Milling for 53
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Milling for 53

Lighting the Torch Commander

Originally published November 4th, 2017

Tuktuk the Explorer by Volkan Baga

had me twist my tongue to form aesthetically-pleasing sounds as I announced the name of each card I played during games. Now the “creatively-constrained Commander” torch is passing on and into the hands of my latest general: Tuktuk the Explorer.

The theme? Every card in the deck depicts a torch in its art (even the basic land).

Here’s the decklist in text form then visual form. Below that, read about how this deck came to be.

Note: This deck is VERY weak in terms of power level. Don’t play this if you like to win.

Commander (1)
Tuktuk the Explorer

Lands (40)
36 Mountain
Barbarian Ring
Hall of the Bandit Lord
Keldon Necropolis
Thespian’s Stage

CMC 1 (7)
Blazing Torch
Goblin Balloon Brigade
Magus of the Scroll
Norin the Wary
Orcish Spy
Tunnel
War-Torch Goblin

CMC 2 (10)
Abbott of Keral Keep
Madcap Skills
Makeshift Munitions
Mogg Cannon
Reckless Reveler
Sanguinary Mage
Scent of Cinder
Subterranean Scout
Torch Fiend
Wall of Torches

CMC 3 (12)
Boggart Arsonists
Captive Flame
Deputized Protester
Enraged Revolutionary
Five-Alarm Fire
Ghitu Fire-Eater
Mark of Mutiny
Mudbutton Torchrunner
Orcish Cannoneers
Reiterate
Staff of the Flame Magus
Torch Song

CMC 4 (15)
Chandra, Torch of Defiance
Dance with Devils
Fated Conflagration
Goblin Grenadiers
Goblin Razerunners
Hotheaded Giant
Impetuous Devils
Jeska, Warrior Adept
Pillaging Horde
Reign of Chaos
Talon of Pain
Tapestry of the Ages
Tooth and Claw
Vigilante Justice
War Barge

CMC 5 (7)
Blood Rites
Burn at the Stake
Eldrazi Monument
Pyromancer’s Goggles
Storm Fleet Arsonist
Vulshok Battlemaster
Witch Hunt

CMC 6 (4)
Devils’ Playground
Flayer of the Hatebound
Incite Rebellion
Inescapable Brute

CMC 7 (2)
Ignition Team
Vicious Shadows

CMC X (2)
Blasphemous Act
Kaervek’s Torch

Lighting the Way

My previous execution of EDH restrictions with Rhys the Redeemed relied upon names of cards. For my second stab at creating a heavy constraint, I wanted to look elsewhere. Something that was, ideally, the opposite of text. That’s when I moved my gaze from the top of the card toward the centerpiece of it: the art.

But what ABOUT the art? What am I supposed to care about? I didn’t trust myself to be able to accurately determine consistently amongst cards I looked at whether or not a piece of art followed an art aspect that many might miss until they see a Magic Man Sam video or a Vorthos Mike tweet. I decided to only focus on literal depictions in the illustrations. That way, there’d be no dispute.

The theme I ultimately arrived at was: “a torch in the art.” But what IS a torch? (Funny, I had to determine a specific definition for this deck just like I had to determine what made the cut for alliteration cards for my alliteration Commander deck.) Here’s what I defined:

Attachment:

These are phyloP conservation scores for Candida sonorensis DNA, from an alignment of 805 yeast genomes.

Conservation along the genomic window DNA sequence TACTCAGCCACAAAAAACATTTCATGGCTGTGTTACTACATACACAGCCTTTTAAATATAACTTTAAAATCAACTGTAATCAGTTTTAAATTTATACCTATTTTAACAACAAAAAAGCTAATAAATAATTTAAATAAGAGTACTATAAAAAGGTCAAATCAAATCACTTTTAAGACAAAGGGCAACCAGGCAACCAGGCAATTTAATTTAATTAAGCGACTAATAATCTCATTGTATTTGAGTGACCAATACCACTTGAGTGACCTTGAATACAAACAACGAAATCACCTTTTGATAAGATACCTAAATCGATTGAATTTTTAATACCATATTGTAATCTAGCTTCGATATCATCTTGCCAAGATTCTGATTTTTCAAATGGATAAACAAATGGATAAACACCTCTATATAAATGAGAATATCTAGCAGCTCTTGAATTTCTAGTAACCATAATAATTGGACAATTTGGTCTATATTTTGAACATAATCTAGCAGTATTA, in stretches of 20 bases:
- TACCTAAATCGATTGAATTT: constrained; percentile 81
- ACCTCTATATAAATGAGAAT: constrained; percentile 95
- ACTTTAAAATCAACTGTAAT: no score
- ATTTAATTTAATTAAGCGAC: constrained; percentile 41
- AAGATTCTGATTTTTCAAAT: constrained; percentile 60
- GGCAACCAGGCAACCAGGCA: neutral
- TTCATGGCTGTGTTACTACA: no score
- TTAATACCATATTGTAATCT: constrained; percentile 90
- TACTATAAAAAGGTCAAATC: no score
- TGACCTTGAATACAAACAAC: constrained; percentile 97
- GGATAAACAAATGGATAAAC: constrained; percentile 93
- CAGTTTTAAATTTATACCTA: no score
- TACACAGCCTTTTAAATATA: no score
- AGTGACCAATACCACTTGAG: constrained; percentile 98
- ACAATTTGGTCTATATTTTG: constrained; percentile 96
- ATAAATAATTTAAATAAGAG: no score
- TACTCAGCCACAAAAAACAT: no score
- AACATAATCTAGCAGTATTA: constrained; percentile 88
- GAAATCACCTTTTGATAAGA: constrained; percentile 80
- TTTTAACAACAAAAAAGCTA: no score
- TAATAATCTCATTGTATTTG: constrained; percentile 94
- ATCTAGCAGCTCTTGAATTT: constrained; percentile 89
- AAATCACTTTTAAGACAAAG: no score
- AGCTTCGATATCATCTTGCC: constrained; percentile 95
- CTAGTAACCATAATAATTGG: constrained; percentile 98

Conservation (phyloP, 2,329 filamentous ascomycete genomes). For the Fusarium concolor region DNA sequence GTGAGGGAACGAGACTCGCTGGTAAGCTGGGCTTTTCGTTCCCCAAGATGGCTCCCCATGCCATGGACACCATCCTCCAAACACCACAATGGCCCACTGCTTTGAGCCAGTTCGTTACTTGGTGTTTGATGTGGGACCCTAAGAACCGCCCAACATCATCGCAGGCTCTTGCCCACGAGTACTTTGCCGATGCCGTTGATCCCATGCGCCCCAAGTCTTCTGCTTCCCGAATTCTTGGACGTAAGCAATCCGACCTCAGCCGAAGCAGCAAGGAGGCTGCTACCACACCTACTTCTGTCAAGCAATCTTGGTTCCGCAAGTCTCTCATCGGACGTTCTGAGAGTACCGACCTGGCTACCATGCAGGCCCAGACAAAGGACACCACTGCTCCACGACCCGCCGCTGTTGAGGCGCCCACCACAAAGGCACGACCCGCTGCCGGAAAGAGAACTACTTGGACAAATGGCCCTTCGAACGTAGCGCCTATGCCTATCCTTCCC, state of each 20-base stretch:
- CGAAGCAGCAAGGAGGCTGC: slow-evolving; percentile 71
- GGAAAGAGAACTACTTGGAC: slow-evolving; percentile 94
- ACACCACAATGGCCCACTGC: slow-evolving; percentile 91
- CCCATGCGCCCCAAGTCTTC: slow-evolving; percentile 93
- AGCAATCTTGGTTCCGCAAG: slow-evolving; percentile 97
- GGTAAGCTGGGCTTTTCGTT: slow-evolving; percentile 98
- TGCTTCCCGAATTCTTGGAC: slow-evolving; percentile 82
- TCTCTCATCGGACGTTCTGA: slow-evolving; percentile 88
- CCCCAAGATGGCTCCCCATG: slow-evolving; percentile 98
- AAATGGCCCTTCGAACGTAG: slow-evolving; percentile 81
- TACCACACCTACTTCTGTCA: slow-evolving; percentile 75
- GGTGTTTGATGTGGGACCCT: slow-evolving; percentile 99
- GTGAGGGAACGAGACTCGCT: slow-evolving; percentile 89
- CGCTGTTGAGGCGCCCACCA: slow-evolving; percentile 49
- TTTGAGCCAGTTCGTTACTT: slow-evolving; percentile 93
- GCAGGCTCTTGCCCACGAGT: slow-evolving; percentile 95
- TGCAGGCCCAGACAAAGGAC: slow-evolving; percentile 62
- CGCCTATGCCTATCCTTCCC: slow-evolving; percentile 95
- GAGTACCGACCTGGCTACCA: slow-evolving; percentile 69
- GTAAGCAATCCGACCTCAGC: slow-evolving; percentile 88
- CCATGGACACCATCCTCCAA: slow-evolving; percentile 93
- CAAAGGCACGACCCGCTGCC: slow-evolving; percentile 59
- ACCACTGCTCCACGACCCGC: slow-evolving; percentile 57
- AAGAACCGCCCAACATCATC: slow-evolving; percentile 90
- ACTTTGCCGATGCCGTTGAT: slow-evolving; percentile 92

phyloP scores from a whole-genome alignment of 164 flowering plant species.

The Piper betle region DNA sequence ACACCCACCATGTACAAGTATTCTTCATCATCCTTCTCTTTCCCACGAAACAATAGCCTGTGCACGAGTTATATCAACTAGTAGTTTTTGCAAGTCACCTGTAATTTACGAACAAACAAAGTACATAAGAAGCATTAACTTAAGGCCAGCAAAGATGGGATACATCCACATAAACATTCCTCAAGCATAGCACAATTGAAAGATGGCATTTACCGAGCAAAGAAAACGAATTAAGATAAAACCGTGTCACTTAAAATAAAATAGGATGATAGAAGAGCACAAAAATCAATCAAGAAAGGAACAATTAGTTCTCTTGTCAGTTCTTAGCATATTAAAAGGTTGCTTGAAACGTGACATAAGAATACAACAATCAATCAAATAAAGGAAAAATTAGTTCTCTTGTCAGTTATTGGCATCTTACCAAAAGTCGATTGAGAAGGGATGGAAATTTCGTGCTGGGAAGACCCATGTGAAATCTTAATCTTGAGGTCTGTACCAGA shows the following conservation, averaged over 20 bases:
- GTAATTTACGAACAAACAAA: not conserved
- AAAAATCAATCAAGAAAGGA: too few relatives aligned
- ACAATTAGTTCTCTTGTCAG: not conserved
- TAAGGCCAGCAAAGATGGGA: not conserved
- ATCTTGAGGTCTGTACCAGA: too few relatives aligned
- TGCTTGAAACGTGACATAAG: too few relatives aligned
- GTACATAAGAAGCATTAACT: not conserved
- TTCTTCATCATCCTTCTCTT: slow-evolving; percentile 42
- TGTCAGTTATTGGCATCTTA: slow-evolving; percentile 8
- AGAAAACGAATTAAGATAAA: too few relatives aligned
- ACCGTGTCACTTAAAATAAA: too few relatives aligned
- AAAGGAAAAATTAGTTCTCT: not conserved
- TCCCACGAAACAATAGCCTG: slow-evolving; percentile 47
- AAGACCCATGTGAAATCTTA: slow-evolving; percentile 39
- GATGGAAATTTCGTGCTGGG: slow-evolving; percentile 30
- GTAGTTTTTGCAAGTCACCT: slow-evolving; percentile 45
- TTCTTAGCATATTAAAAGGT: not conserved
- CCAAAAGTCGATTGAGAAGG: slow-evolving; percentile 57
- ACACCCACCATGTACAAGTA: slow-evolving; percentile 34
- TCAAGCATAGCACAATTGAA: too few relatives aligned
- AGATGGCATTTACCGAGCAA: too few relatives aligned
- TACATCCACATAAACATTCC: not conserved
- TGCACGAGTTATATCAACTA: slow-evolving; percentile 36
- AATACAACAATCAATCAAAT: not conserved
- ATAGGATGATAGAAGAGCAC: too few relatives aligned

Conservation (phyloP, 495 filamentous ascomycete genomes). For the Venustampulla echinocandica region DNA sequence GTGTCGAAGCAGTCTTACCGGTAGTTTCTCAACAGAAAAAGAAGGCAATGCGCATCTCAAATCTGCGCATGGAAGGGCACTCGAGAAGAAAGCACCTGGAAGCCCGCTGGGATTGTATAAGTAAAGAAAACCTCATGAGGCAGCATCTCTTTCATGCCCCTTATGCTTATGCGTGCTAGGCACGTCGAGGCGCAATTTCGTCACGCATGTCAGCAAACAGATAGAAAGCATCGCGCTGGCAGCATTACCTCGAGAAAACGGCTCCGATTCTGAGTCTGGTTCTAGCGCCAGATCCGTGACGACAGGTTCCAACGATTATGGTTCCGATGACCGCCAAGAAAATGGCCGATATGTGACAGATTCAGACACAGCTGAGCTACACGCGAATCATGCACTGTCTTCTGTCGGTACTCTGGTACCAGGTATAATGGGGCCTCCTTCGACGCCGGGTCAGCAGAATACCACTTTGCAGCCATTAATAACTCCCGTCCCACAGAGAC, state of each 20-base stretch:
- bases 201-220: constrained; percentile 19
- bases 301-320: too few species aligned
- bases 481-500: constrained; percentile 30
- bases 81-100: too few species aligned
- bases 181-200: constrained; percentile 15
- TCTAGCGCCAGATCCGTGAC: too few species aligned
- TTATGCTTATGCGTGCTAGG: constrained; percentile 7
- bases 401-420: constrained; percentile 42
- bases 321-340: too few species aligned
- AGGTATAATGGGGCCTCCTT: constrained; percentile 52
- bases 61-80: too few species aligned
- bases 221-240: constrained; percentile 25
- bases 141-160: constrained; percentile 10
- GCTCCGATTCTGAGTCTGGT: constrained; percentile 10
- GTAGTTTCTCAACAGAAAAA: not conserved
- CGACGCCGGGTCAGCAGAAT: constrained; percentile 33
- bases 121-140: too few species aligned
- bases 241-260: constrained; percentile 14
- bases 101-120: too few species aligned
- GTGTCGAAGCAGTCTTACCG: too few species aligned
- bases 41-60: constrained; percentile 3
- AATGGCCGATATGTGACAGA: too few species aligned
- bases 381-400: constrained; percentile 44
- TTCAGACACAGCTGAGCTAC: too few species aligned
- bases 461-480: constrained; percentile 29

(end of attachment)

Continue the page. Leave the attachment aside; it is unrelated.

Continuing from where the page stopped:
A static pole-like object with a flame-like source of light at one end used for means of illumination or destruction.

Here’s what that means:

  • The source of light doesn’t have to be natural fire but should be fire-like
  • I’m ignoring that flashlights are called “torches” in real life in parts of the real world and that flashlights don’t meet the above definition since the light that emanates isn’t “flame-like”
  • Depicted torches don’t have to be possibly portable. I’m not talking about torches mounted on dungeon-crawler walls. I mean ones that you can’t feasibly pick up and carry around. See The Legend of Zelda: Ocarina of Time for an example of a stationary torch
  • Torches sometimes are used to light your way but sometimes used to set fire to things. Both uses are embraced for this deck.
  • Candles don’t count
  • Cauldrons of fire don’t count
  • The focus is on whether the depicted object FEELS like a torch more than other types of fiery and/or illuminating objects
  • Humanoids are not torches
  • “Torch” in the name or flavor text doesn’t count
Torchling by rk post

Cauldrons of fire. You see this at the Olympic games after the Olympic torch is used to light it. And in other places where a receptacle is HOLDING fire within it. This is no torch.

Let’s talk “no humanoids.” I’m looking mostly at Chandra, but also at Torchling. I decided that even though Chandra’s silhouette, when she stands perfectly straight while enflamed could resemble a torch, using Chandra would kill the spirit of the torch deck. There’s a LOT of artwork that uses Chandra. And, for at least the planeswalker cards, her presence in the artwork would be overpowering enough.

Like Mark Rosewater says about Magic design, “If the theme isn’t at common, it isn’t your theme.” The reason that is the case is because folks see commons most often in a booster pack of any given set. Including Chandra means you’d see more of her rather than other kinds of art most commonly. The torch theme would take a hit.

…Sadly, as much as I want this power and despite the name “Torchling”, that “alternate reality Morphling” is also out. The focus was more on it being a red Morphling than it being a living embodiment of torches (shout out to Wall of Torches for being that “living” embodiment).